Q: I have exchanged my season symphony tickets from orchestra seats to the first tier. The first tier is above the boxes and below what is sometimes known as the peanut gallery, or second tier.

Now, I know that in the box tier, if a gentleman seated properly in the rear should fall asleep, his wife in the front row is the only one likely to be disturbed and would be inclined to, if you will excuse the expression, let sleeping dogs lie.

I know, too, that in the peanut gallery, one who falls asleep is as likely as not to get an elbow in the ribs from the serious music lovers, whether related, known, or not, who happen to be seated adjacently (if there is such a word--my dictionary is packed).

My problem lies in the first tier, and I am at a loss as to proper first-tier etiquette. In my case, a young lady, or rather a lady of indeterminant years, but attractive, is a serious music lover and tends to put her head back and listen attentively to the music. This concentration is commendable, but on occasion, during the quieter portions of the music there is an audible sound that less cultured people might call a snore.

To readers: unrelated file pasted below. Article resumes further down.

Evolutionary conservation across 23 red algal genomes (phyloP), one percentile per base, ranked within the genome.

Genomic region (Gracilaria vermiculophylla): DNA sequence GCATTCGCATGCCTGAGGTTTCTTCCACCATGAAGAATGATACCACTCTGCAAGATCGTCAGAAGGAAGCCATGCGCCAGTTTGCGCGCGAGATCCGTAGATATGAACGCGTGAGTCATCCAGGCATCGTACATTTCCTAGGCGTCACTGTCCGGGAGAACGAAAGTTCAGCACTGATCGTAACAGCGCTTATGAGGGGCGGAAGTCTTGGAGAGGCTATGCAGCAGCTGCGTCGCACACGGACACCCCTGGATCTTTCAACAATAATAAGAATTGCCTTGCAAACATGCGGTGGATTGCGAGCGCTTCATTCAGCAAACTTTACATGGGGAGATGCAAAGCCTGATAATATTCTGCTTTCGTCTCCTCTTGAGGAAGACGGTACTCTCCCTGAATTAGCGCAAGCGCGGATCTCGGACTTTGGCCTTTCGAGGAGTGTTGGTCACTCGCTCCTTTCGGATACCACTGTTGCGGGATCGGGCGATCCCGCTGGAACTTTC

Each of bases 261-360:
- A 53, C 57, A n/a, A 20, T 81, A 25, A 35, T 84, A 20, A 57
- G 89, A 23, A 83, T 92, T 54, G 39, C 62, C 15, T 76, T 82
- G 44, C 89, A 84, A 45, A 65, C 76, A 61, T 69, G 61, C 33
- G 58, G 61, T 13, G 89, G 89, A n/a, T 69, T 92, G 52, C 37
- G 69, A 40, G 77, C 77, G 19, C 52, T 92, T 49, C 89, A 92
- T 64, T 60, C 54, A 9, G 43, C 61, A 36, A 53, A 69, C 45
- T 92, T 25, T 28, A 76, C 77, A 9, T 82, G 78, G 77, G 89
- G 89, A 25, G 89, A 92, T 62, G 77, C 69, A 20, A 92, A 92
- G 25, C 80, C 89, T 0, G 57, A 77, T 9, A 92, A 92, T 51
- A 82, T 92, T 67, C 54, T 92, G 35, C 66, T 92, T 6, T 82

What course of action, or inaction, would you advise for me so as not to be thought gauche among my fellow music lovers in the first tier?

A: Never mind the class aspects of this situation--the solution is for you, as an equally engrossed music lover, to lean forward in your enthusiasm until your arms rest accidentally on the lady's hair.